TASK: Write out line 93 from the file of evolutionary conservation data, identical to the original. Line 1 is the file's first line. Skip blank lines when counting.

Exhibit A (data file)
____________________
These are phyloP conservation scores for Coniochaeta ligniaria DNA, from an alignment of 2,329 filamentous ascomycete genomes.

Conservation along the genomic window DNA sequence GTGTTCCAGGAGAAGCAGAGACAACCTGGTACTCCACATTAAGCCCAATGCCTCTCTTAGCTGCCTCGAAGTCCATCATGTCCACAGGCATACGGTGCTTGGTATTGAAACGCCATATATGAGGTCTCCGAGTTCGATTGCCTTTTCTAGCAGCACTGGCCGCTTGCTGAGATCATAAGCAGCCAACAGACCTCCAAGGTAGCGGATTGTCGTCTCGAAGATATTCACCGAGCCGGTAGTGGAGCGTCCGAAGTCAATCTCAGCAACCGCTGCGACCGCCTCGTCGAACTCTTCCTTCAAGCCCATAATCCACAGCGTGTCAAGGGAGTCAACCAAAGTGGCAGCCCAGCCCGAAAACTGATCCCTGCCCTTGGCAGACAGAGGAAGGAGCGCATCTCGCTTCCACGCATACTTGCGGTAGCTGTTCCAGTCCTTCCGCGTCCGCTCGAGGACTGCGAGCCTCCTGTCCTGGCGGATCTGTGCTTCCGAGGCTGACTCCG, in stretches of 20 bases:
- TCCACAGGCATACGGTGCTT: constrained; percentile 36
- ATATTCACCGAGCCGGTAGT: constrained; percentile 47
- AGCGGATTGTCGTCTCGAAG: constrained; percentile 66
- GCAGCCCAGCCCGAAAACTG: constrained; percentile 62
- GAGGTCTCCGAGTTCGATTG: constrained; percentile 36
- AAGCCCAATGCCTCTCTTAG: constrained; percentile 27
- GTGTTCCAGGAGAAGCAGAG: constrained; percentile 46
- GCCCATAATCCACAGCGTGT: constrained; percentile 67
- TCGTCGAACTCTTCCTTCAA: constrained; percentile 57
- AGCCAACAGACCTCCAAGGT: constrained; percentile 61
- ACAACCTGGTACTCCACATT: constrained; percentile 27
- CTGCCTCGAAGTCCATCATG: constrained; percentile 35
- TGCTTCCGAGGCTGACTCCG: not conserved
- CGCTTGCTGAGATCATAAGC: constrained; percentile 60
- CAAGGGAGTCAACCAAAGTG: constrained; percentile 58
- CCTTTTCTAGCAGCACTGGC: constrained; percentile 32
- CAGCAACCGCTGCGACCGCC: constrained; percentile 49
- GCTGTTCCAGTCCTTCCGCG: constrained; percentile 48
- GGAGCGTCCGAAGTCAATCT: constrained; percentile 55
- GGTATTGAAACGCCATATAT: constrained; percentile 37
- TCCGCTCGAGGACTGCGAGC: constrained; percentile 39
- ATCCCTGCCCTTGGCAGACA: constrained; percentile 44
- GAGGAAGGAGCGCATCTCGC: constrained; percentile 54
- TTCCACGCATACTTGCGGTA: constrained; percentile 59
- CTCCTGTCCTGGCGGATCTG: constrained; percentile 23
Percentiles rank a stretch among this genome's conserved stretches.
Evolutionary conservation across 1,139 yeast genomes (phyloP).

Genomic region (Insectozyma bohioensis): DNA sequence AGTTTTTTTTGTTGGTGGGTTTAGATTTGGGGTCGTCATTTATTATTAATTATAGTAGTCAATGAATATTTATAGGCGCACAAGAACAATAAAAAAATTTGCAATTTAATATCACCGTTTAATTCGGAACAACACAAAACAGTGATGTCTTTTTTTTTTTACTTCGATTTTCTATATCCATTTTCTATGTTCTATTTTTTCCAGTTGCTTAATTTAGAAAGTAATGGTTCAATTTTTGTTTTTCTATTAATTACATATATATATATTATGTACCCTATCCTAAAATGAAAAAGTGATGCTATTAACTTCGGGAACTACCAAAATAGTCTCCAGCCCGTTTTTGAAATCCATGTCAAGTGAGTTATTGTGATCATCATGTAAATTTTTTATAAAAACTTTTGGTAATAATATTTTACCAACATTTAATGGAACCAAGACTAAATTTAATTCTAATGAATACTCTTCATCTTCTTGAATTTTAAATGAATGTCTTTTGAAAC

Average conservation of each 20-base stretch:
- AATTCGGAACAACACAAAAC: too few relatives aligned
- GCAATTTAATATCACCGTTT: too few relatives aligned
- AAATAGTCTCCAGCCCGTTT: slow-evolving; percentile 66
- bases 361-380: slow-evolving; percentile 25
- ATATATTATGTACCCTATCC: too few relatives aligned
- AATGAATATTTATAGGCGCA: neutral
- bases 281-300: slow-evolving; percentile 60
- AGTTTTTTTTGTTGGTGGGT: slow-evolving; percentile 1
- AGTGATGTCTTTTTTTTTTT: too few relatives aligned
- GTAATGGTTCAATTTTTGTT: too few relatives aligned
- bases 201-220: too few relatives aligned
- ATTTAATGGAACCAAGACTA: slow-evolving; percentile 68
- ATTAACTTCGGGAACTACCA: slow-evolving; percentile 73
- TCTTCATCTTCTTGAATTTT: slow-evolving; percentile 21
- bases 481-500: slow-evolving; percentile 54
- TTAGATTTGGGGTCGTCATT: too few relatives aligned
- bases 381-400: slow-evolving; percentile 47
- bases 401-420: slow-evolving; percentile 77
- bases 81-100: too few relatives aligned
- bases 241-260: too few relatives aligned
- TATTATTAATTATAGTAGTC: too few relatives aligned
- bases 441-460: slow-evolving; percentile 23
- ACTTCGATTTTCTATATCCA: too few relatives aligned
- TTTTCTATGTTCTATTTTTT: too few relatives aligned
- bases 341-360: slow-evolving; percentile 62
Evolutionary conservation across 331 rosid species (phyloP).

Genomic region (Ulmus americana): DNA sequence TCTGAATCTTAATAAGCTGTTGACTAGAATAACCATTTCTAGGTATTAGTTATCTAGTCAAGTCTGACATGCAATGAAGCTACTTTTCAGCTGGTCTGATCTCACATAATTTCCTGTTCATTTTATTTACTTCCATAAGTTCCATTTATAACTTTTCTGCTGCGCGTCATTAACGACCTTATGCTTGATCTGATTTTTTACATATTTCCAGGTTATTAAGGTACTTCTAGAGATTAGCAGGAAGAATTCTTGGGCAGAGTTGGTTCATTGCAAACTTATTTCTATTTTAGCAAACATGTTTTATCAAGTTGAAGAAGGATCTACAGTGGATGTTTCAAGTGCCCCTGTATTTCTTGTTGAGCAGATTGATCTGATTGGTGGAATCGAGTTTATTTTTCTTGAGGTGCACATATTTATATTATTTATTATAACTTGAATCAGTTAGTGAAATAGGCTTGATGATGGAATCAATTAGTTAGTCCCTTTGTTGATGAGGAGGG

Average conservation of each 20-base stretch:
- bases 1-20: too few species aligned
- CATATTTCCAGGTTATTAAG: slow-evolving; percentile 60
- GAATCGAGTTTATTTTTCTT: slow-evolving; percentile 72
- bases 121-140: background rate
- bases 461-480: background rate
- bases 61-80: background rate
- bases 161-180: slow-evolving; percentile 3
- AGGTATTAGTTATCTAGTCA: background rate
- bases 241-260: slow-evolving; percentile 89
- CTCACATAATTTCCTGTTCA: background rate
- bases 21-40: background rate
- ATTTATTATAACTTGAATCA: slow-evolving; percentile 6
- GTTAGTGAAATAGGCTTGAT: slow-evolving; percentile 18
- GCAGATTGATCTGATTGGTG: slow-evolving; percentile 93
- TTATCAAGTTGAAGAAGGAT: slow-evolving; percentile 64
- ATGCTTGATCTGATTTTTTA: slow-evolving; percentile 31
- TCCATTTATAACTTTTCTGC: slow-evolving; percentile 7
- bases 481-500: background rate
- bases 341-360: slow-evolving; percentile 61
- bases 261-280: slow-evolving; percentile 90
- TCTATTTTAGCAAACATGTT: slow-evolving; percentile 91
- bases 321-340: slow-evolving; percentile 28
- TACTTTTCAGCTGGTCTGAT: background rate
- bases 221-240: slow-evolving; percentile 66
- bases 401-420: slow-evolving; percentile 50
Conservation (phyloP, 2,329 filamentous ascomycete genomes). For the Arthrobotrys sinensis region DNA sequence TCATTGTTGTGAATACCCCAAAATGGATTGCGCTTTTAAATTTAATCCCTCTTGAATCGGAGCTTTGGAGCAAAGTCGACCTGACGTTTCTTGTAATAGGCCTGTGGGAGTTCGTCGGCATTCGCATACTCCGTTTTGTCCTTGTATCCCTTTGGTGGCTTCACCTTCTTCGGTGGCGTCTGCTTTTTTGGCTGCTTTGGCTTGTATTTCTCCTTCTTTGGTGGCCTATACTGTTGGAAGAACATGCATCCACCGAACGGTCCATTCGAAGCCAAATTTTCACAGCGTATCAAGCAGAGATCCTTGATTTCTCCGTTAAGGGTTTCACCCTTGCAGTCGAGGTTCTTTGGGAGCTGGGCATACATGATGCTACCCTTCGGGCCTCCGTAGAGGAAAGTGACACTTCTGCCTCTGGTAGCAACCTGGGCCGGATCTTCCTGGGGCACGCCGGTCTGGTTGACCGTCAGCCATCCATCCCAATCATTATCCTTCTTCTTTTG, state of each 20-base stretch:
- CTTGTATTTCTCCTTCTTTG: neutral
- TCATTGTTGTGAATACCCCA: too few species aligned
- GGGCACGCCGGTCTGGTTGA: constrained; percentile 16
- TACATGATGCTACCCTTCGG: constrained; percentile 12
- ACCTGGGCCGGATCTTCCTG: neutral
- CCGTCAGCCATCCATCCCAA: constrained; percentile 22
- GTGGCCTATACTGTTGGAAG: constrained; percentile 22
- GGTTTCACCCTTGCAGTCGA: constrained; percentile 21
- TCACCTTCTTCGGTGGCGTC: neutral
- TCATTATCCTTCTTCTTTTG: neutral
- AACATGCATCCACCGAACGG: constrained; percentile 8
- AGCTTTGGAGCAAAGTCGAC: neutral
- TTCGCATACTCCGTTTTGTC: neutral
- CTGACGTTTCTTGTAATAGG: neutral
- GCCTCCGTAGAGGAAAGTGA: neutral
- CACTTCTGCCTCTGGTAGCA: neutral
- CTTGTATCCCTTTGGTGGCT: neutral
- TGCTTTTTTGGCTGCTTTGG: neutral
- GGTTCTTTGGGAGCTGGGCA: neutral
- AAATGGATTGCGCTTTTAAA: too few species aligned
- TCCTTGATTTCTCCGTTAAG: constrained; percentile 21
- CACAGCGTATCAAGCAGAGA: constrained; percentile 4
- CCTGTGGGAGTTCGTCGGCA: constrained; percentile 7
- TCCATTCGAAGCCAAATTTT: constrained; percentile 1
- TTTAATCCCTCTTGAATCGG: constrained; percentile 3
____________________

- GGTTTCACCCTTGCAGTCGA: constrained; percentile 21